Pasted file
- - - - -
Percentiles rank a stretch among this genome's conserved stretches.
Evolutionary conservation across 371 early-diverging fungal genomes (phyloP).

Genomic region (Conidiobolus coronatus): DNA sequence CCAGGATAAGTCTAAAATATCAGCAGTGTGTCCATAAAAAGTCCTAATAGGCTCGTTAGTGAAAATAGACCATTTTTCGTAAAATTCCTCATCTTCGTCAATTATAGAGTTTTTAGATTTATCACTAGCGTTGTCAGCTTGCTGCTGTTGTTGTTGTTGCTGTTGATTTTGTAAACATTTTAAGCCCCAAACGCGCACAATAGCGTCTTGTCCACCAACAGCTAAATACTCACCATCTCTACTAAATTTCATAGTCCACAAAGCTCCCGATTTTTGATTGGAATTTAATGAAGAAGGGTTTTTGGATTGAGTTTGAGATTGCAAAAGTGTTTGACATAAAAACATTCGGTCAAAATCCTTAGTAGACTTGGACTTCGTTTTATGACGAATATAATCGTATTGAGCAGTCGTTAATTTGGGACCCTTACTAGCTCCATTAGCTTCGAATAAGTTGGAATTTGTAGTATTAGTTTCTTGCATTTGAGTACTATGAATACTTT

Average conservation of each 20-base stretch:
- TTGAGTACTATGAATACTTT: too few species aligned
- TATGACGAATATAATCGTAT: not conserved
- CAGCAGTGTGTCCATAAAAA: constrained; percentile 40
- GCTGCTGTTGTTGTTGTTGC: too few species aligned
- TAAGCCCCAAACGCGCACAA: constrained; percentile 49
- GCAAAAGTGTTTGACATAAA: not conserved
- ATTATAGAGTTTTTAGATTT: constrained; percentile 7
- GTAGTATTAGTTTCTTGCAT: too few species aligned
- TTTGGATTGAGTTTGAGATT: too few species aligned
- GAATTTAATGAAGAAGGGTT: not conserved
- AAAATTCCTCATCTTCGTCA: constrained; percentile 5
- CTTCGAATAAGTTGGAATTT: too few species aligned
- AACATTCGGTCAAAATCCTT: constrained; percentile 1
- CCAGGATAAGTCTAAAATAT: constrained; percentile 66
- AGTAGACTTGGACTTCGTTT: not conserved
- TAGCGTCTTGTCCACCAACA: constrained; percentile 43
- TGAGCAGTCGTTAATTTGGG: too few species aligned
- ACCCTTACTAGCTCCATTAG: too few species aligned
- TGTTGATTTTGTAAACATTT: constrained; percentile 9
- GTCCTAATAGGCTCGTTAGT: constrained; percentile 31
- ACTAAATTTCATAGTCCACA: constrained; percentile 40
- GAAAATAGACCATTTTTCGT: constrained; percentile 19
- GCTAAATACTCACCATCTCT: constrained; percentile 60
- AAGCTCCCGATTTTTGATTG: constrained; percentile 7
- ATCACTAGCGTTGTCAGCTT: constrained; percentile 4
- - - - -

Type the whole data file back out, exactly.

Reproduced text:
Percentiles rank a stretch among this genome's conserved stretches.
Evolutionary conservation across 371 early-diverging fungal genomes (phyloP).

Genomic region (Conidiobolus coronatus): DNA sequence CCAGGATAAGTCTAAAATATCAGCAGTGTGTCCATAAAAAGTCCTAATAGGCTCGTTAGTGAAAATAGACCATTTTTCGTAAAATTCCTCATCTTCGTCAATTATAGAGTTTTTAGATTTATCACTAGCGTTGTCAGCTTGCTGCTGTTGTTGTTGTTGCTGTTGATTTTGTAAACATTTTAAGCCCCAAACGCGCACAATAGCGTCTTGTCCACCAACAGCTAAATACTCACCATCTCTACTAAATTTCATAGTCCACAAAGCTCCCGATTTTTGATTGGAATTTAATGAAGAAGGGTTTTTGGATTGAGTTTGAGATTGCAAAAGTGTTTGACATAAAAACATTCGGTCAAAATCCTTAGTAGACTTGGACTTCGTTTTATGACGAATATAATCGTATTGAGCAGTCGTTAATTTGGGACCCTTACTAGCTCCATTAGCTTCGAATAAGTTGGAATTTGTAGTATTAGTTTCTTGCATTTGAGTACTATGAATACTTT

Average conservation of each 20-base stretch:
- TTGAGTACTATGAATACTTT: too few species aligned
- TATGACGAATATAATCGTAT: not conserved
- CAGCAGTGTGTCCATAAAAA: constrained; percentile 40
- GCTGCTGTTGTTGTTGTTGC: too few species aligned
- TAAGCCCCAAACGCGCACAA: constrained; percentile 49
- GCAAAAGTGTTTGACATAAA: not conserved
- ATTATAGAGTTTTTAGATTT: constrained; percentile 7
- GTAGTATTAGTTTCTTGCAT: too few species aligned
- TTTGGATTGAGTTTGAGATT: too few species aligned
- GAATTTAATGAAGAAGGGTT: not conserved
- AAAATTCCTCATCTTCGTCA: constrained; percentile 5
- CTTCGAATAAGTTGGAATTT: too few species aligned
- AACATTCGGTCAAAATCCTT: constrained; percentile 1
- CCAGGATAAGTCTAAAATAT: constrained; percentile 66
- AGTAGACTTGGACTTCGTTT: not conserved
- TAGCGTCTTGTCCACCAACA: constrained; percentile 43
- TGAGCAGTCGTTAATTTGGG: too few species aligned
- ACCCTTACTAGCTCCATTAG: too few species aligned
- TGTTGATTTTGTAAACATTT: constrained; percentile 9
- GTCCTAATAGGCTCGTTAGT: constrained; percentile 31
- ACTAAATTTCATAGTCCACA: constrained; percentile 40
- GAAAATAGACCATTTTTCGT: constrained; percentile 19
- GCTAAATACTCACCATCTCT: constrained; percentile 60
- AAGCTCCCGATTTTTGATTG: constrained; percentile 7
- ATCACTAGCGTTGTCAGCTT: constrained; percentile 4